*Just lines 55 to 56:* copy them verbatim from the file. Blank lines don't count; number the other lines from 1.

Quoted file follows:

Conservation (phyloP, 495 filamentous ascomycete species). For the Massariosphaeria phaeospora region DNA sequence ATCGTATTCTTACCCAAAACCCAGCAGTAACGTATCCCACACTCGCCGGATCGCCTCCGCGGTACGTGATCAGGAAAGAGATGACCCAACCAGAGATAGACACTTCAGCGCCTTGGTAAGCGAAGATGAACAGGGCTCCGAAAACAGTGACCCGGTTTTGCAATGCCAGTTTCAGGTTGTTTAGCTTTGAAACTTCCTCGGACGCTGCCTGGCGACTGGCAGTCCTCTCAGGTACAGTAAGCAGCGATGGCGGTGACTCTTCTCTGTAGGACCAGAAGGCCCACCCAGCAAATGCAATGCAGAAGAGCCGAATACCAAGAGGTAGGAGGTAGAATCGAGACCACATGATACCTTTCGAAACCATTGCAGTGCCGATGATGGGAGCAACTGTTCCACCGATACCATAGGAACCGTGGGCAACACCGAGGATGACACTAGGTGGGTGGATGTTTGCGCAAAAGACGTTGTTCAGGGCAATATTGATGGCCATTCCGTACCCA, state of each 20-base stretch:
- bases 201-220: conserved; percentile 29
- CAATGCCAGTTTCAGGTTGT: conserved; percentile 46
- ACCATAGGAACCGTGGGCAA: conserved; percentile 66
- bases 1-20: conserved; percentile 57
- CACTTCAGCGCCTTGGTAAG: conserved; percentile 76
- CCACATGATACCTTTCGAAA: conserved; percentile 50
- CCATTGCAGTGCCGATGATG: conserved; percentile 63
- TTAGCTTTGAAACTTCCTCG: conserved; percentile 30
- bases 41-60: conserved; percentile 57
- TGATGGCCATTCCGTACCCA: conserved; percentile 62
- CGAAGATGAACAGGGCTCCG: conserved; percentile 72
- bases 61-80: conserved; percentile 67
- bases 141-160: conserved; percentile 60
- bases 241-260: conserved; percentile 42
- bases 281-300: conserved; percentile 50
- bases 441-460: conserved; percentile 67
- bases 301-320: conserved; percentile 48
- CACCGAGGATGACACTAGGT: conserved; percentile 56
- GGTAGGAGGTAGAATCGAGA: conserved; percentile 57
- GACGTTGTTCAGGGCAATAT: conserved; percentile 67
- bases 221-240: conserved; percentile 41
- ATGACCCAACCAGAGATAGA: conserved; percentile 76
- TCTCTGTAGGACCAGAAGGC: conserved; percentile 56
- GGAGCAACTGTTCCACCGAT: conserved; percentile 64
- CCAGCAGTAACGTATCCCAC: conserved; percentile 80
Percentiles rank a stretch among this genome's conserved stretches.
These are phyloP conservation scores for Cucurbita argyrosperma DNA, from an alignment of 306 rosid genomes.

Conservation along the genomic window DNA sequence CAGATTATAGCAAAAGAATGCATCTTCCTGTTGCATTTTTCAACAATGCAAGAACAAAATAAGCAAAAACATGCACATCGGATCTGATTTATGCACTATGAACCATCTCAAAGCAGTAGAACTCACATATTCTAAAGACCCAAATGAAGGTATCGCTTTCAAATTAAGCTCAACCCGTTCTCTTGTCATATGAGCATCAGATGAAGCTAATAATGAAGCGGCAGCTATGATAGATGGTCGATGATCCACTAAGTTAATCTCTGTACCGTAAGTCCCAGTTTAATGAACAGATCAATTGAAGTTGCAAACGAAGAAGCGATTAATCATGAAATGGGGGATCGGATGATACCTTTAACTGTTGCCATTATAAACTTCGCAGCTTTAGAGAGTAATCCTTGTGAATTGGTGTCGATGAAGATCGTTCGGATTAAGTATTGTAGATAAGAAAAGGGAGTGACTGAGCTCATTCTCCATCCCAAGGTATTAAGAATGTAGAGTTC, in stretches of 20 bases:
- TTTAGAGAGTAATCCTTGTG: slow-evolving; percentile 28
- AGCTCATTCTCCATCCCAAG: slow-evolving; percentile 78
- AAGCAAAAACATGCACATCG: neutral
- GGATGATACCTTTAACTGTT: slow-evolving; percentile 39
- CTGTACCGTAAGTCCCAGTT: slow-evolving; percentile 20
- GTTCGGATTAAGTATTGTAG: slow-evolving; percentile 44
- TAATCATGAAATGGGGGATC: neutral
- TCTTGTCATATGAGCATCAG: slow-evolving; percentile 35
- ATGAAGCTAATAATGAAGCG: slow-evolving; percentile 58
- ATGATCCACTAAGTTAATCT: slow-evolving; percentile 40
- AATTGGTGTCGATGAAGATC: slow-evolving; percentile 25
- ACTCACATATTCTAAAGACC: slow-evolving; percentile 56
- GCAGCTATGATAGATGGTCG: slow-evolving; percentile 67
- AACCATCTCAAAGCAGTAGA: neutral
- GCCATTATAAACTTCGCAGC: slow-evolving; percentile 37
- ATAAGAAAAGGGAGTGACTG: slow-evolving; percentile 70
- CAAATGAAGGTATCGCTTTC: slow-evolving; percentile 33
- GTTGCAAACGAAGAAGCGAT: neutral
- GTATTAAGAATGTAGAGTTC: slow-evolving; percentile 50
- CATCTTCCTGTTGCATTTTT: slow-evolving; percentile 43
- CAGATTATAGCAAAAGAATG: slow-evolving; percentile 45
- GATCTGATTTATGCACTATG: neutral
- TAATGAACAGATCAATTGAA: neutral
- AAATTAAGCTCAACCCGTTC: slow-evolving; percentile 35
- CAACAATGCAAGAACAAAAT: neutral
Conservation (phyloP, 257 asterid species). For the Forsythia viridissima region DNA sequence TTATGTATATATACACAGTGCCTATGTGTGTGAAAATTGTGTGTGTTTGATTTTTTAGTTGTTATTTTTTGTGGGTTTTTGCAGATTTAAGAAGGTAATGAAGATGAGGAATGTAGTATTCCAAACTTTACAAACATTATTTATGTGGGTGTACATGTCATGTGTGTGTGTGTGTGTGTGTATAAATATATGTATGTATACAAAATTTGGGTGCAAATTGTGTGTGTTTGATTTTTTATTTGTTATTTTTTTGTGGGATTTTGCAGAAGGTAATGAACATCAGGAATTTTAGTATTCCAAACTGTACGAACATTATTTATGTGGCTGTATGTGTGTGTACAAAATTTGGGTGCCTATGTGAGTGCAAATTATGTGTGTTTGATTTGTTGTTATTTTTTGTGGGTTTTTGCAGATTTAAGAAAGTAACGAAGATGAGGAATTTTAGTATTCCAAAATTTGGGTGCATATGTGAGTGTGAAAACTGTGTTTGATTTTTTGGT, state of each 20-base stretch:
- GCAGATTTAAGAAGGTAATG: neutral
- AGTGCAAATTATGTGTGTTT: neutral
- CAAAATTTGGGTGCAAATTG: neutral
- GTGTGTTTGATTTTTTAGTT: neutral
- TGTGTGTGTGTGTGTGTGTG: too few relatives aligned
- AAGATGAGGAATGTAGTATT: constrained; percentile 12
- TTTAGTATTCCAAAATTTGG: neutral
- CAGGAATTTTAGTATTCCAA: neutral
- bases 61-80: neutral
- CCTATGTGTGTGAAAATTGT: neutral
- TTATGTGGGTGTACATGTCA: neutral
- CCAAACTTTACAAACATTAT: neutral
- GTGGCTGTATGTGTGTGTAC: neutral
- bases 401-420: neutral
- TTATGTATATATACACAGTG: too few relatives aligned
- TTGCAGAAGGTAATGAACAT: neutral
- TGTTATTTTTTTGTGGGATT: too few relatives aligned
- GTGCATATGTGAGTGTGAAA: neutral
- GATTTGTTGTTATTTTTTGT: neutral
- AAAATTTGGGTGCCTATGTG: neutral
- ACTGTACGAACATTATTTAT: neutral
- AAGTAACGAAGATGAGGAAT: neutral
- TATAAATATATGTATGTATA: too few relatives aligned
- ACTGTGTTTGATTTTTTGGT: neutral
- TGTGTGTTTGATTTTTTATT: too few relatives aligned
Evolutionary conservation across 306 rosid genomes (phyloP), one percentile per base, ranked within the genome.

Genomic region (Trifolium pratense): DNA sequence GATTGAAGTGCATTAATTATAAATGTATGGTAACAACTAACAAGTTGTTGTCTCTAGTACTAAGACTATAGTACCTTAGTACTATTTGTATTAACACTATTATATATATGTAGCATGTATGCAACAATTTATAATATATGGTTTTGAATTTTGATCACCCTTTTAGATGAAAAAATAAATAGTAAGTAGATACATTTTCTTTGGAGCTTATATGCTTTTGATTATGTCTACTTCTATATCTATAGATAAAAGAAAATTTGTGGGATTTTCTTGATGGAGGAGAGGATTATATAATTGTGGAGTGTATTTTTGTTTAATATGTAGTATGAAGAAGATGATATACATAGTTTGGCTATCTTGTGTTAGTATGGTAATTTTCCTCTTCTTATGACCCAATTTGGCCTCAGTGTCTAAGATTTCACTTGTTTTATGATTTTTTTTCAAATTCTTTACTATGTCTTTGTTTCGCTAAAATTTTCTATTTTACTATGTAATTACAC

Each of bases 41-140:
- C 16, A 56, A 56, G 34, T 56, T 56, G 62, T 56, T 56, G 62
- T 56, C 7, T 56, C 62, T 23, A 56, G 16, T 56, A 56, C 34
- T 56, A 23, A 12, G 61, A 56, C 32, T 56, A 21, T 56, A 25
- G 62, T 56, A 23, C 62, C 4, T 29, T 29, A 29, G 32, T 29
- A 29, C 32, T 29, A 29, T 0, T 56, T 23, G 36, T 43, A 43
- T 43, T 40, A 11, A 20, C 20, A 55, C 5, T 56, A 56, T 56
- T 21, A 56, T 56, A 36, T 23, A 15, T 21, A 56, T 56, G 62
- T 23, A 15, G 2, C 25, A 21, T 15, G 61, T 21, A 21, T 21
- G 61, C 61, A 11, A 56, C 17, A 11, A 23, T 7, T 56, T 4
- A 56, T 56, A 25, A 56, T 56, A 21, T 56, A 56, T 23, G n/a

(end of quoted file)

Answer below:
Conservation (phyloP, 257 asterid species). For the Forsythia viridissima region DNA sequence TTATGTATATATACACAGTGCCTATGTGTGTGAAAATTGTGTGTGTTTGATTTTTTAGTTGTTATTTTTTGTGGGTTTTTGCAGATTTAAGAAGGTAATGAAGATGAGGAATGTAGTATTCCAAACTTTACAAACATTATTTATGTGGGTGTACATGTCATGTGTGTGTGTGTGTGTGTGTATAAATATATGTATGTATACAAAATTTGGGTGCAAATTGTGTGTGTTTGATTTTTTATTTGTTATTTTTTTGTGGGATTTTGCAGAAGGTAATGAACATCAGGAATTTTAGTATTCCAAACTGTACGAACATTATTTATGTGGCTGTATGTGTGTGTACAAAATTTGGGTGCCTATGTGAGTGCAAATTATGTGTGTTTGATTTGTTGTTATTTTTTGTGGGTTTTTGCAGATTTAAGAAAGTAACGAAGATGAGGAATTTTAGTATTCCAAAATTTGGGTGCATATGTGAGTGTGAAAACTGTGTTTGATTTTTTGGT, state of each 20-base stretch:
- GCAGATTTAAGAAGGTAATG: neutral